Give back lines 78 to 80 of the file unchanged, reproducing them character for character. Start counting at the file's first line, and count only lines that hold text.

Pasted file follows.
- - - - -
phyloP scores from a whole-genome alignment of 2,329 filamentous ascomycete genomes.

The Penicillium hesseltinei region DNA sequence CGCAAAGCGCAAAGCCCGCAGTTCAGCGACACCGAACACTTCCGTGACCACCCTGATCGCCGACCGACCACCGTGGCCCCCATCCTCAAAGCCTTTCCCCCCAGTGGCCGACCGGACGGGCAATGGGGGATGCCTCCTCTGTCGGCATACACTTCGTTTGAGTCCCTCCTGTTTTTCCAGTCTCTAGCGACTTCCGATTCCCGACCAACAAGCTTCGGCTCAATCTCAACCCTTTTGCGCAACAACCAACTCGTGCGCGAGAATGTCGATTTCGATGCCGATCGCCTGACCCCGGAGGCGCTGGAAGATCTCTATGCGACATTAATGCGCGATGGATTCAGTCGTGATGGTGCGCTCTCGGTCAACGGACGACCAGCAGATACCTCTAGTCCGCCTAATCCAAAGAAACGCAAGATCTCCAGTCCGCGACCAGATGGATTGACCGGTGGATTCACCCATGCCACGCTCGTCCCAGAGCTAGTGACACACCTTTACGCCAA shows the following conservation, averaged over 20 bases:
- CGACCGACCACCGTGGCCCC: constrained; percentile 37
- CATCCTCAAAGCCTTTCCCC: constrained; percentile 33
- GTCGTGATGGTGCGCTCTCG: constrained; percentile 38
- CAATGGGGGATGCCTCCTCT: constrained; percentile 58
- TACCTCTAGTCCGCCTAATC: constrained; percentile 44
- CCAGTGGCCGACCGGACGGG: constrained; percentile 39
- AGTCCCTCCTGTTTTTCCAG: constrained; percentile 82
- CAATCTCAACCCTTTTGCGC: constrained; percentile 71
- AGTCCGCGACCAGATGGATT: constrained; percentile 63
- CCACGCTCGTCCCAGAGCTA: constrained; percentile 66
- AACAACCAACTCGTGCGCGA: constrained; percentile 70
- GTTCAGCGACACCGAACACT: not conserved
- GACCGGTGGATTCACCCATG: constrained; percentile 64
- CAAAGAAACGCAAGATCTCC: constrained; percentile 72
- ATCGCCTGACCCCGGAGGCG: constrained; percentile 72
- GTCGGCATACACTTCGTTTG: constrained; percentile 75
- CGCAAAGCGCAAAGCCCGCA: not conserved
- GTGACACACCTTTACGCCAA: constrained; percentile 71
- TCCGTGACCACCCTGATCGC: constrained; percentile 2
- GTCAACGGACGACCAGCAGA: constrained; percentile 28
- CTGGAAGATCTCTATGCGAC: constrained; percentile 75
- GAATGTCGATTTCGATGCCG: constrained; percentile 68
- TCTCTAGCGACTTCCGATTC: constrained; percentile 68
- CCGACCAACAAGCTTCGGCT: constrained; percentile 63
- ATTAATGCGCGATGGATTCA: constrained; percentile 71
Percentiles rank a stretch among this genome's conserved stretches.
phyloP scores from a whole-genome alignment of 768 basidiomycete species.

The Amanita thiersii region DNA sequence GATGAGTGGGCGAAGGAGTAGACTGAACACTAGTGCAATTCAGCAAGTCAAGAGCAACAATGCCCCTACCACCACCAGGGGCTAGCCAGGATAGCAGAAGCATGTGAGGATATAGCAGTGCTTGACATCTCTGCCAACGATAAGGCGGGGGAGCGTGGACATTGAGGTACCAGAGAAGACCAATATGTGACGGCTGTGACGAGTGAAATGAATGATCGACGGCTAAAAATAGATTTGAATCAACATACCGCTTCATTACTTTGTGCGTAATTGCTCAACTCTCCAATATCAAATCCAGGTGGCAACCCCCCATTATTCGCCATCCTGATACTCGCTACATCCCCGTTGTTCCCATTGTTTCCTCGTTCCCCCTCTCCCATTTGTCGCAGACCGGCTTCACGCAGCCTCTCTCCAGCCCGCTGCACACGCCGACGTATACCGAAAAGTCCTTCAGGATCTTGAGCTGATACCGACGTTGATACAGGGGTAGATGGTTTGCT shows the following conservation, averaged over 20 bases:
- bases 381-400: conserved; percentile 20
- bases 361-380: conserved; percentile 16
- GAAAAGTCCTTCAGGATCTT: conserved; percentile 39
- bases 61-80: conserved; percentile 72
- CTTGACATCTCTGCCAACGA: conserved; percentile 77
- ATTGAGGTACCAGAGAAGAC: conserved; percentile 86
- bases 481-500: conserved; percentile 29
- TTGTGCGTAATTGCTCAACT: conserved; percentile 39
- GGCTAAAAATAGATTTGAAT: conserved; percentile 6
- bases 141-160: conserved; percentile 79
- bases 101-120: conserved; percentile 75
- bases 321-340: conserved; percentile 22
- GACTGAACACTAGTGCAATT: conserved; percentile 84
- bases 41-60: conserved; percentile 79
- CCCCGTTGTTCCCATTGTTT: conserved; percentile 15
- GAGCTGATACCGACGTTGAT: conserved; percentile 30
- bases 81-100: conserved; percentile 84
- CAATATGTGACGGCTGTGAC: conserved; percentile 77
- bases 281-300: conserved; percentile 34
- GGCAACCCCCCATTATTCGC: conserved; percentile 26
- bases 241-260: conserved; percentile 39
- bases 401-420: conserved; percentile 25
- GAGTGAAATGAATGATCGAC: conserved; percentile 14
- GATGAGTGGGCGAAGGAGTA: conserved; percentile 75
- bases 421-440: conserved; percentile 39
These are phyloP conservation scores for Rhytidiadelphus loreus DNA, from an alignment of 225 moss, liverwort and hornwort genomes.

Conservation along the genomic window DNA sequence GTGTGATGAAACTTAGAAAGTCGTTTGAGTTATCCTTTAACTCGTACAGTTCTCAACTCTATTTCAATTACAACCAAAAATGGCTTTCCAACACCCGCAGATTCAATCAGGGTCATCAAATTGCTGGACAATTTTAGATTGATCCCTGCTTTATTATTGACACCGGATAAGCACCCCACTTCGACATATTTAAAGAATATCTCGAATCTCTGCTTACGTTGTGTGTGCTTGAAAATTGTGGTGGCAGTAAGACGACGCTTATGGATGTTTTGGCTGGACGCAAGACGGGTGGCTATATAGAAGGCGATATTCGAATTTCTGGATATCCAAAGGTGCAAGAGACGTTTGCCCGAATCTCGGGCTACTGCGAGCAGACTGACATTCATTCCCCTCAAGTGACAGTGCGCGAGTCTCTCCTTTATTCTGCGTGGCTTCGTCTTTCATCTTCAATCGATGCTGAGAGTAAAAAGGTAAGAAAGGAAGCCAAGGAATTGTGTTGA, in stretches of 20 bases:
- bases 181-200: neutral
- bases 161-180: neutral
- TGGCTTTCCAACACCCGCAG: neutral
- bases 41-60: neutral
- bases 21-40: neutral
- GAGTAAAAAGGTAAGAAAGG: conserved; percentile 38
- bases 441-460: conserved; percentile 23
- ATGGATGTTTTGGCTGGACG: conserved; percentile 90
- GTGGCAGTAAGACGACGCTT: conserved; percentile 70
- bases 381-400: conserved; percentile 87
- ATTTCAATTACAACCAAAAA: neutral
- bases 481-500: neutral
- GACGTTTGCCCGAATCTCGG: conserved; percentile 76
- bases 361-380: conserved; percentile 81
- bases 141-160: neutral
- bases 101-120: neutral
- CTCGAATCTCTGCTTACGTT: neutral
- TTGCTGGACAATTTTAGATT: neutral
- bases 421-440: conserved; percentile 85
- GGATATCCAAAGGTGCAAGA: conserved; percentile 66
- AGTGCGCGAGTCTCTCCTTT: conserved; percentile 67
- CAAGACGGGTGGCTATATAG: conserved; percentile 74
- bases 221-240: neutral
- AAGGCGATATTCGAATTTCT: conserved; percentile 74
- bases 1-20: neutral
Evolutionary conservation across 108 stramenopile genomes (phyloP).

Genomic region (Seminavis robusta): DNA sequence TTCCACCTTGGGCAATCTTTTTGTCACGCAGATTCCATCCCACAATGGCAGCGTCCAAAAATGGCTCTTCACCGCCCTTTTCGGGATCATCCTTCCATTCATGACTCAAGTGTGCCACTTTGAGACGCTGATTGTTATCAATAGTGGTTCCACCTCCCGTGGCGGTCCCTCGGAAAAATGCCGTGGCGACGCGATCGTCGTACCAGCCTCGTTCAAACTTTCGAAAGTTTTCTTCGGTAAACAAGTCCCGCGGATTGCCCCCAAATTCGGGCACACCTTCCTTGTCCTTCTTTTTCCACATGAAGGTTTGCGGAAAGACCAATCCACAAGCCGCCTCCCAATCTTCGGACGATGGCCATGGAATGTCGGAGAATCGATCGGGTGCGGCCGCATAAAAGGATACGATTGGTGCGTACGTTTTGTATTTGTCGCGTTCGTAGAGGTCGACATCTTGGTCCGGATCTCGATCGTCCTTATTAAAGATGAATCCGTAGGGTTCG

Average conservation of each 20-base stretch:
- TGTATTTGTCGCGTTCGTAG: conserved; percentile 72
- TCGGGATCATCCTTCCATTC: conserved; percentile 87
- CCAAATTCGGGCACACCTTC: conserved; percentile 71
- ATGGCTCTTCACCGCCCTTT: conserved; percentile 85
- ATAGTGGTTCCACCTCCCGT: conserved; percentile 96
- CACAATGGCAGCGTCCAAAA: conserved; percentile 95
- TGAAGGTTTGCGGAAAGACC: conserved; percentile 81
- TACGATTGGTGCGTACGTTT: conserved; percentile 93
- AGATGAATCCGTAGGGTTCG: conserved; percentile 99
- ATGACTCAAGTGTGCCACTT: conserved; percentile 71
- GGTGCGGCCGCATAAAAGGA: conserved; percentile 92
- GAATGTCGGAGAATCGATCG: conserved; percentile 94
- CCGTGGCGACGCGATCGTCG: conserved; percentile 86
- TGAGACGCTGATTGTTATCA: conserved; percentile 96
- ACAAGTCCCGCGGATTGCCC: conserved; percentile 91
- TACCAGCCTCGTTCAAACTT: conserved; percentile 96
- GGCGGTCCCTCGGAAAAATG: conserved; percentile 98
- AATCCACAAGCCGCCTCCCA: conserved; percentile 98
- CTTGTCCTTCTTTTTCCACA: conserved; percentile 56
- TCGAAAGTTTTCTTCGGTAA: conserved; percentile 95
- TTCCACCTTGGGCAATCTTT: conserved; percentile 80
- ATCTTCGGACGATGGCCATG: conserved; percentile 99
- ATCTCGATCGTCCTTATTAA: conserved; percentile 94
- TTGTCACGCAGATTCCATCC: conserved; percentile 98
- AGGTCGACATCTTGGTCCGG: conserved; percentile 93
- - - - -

- AGTGCGCGAGTCTCTCCTTT: conserved; percentile 67
- CAAGACGGGTGGCTATATAG: conserved; percentile 74
- bases 221-240: neutral